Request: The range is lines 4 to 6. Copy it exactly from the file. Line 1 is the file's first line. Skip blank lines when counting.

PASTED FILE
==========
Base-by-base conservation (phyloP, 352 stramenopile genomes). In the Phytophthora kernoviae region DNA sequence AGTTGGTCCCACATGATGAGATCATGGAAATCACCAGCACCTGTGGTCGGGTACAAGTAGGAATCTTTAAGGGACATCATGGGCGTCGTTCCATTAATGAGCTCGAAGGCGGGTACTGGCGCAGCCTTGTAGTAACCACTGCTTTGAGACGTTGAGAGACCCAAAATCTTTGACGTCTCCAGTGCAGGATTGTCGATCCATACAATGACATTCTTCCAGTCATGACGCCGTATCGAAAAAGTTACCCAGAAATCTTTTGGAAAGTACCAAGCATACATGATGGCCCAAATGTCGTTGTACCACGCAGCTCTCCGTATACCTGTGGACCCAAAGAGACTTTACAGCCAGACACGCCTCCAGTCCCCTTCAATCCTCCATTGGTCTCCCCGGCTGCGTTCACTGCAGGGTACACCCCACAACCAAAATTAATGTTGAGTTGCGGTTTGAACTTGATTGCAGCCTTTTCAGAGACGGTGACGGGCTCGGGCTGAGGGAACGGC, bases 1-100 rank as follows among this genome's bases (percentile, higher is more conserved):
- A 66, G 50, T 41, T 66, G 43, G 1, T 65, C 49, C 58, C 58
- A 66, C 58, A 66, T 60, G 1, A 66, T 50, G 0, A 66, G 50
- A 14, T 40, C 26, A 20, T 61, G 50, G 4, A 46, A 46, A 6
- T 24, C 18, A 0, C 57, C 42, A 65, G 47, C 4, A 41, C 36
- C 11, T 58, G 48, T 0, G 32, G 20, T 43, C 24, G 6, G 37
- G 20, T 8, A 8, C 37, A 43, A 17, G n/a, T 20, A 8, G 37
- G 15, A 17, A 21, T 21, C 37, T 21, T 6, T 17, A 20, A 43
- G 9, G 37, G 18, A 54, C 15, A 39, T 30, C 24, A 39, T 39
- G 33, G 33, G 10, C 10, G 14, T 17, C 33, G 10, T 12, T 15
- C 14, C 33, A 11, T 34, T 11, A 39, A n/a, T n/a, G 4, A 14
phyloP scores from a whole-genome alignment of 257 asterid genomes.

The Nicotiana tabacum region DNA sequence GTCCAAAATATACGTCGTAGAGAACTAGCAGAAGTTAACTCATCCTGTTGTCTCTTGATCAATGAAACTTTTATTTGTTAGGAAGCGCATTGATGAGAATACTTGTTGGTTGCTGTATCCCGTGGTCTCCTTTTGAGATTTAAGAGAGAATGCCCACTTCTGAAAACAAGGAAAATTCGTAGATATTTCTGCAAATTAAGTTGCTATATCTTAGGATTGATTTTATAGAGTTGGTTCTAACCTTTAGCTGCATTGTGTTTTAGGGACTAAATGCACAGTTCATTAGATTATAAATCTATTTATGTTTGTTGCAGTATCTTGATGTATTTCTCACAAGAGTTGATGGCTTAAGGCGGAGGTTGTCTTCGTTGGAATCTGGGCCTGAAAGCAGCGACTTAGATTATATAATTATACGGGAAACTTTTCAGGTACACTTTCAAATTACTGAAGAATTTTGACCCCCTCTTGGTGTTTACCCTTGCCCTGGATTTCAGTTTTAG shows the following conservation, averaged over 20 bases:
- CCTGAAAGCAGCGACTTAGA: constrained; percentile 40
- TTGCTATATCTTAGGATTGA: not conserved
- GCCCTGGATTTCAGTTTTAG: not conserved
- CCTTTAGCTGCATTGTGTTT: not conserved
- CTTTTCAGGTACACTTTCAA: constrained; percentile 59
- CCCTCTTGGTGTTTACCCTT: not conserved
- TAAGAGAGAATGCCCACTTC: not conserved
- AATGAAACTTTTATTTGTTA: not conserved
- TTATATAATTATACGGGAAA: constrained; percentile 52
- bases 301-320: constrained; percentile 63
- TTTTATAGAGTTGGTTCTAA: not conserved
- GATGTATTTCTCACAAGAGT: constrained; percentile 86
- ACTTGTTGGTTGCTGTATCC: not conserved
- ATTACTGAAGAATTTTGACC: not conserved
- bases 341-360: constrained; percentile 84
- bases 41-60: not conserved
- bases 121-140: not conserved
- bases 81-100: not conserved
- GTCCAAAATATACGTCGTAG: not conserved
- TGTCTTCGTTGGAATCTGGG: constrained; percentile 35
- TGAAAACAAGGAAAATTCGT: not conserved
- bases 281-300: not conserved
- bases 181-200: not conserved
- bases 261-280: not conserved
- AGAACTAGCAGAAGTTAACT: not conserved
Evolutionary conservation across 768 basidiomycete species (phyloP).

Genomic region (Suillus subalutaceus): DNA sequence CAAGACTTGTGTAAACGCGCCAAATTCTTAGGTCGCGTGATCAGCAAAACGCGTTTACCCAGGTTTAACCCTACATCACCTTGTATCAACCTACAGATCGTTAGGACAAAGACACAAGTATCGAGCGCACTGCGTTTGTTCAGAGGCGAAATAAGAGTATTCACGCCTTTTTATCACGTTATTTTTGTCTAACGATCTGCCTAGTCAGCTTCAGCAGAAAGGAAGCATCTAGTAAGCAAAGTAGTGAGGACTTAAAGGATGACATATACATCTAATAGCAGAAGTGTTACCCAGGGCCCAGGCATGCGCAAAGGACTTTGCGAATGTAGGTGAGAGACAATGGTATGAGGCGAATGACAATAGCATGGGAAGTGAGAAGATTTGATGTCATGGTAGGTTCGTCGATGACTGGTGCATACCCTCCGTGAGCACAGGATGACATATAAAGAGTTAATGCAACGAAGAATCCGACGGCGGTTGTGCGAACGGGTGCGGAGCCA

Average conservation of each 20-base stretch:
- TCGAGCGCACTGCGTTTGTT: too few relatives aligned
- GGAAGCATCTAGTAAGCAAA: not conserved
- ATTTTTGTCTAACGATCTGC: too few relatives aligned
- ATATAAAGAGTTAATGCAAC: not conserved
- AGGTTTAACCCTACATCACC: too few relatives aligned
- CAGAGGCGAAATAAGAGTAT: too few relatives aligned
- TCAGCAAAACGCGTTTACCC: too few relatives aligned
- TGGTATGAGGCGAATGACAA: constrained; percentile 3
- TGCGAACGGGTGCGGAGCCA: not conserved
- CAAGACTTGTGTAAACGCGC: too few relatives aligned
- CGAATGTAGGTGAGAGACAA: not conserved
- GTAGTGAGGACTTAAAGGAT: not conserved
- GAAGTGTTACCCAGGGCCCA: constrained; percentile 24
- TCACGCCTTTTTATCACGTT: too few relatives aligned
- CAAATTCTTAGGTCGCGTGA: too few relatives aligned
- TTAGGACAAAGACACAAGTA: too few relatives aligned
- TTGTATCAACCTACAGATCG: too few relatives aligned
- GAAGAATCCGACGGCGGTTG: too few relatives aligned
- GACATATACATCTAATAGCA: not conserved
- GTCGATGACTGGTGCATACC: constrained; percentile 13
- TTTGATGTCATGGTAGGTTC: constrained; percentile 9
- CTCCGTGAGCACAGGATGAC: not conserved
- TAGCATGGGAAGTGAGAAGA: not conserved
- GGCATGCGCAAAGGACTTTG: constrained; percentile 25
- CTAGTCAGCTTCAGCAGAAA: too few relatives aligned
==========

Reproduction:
- A 14, T 40, C 26, A 20, T 61, G 50, G 4, A 46, A 46, A 6
- T 24, C 18, A 0, C 57, C 42, A 65, G 47, C 4, A 41, C 36
- C 11, T 58, G 48, T 0, G 32, G 20, T 43, C 24, G 6, G 37